The consent order that GM agreed to laid out a list of things the company must do from submitting a written list each month of every vehicle-safety issue under consideration to monthly meetings with the agency for a year. GM also agreed to quarterly meetings to discuss the implementation of the requirements of the agreement. Jeff Boyer, as the vice president of global vehicle safety, and other named executives are to be there unless there are “compelling circumstances.”
GM agreed to improve its analytics to better identify safety issues, to establish a way for employees to quickly report concerns, and to change its training to “disavow statements diluting the safety message.” GM also agreed to give NHTSA by June 30 a “full and complete copy of the report” that GM expects Jenner & Block LLC Chairman Anton Valukas to complete on his investigation.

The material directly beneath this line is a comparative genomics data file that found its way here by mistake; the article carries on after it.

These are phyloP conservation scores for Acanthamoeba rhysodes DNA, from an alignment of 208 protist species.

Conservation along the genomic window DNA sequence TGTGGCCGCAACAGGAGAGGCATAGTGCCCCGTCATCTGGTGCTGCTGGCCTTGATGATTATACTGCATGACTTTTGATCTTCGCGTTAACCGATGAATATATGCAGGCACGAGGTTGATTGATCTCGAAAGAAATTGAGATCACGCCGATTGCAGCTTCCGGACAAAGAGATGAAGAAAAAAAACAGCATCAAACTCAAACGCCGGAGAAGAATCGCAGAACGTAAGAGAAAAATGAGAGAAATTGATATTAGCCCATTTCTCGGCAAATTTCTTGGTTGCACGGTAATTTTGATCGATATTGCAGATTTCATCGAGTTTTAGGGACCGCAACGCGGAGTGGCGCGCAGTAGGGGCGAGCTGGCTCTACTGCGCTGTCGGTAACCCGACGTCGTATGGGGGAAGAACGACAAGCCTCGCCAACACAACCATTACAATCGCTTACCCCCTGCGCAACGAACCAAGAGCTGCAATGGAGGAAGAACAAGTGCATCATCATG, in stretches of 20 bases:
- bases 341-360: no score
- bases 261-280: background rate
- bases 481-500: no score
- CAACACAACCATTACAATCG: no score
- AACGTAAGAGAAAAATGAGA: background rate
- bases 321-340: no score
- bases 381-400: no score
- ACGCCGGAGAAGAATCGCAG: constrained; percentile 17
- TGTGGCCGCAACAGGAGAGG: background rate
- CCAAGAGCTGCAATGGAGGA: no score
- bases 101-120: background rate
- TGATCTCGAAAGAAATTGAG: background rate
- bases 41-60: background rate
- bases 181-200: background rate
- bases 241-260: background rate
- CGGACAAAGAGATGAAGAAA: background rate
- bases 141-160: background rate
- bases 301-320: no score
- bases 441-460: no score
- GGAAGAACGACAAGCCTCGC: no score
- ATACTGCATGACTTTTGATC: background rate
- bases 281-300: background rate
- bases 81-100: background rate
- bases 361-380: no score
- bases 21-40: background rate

The $35 million fine is the largest ever paid by an automaker in the U.S. for delays in issuing a safety recall. Ford Motor Co. (F) and Toyota Motor Corp. previously paid $17.4 million, the maximum allowable at the time.
Congress has since changed the maximum NHTSA fine to $35 million. Regulators are pushing lawmakers to approve fines of as much as $300 million for a bigger deterrent effect, the Transportation Department said.
“It’s disappointing that there’s no criminal prosecution,” Ditlow said. “This shows how hand-tied the Department of Transportation is under the Safety Act: The fine is too small, but that’s the maximum.”
GM earned $5.3 billion last year and has more than $37 billion in available liquidity on its balance sheet at the end of the first quarter, according to a company web presentation. Its first quarter profit fell 82 percent with the cost of recalls rising to $1.3 billion during the period.
“Today was just a show,” Robert Hilliard, a Corpus Christi, Texas-based lawyer, representing families in lawsuits against GM over the ignition-switch recall, said today in an interview. “It was taking GM to an artificial woodshed and pretending as if GM will now become responsible.”
He reiterated his recommendation that the government should’ve forced GM to park the effective vehicles. “$35 million is a complete win for GM,” he said.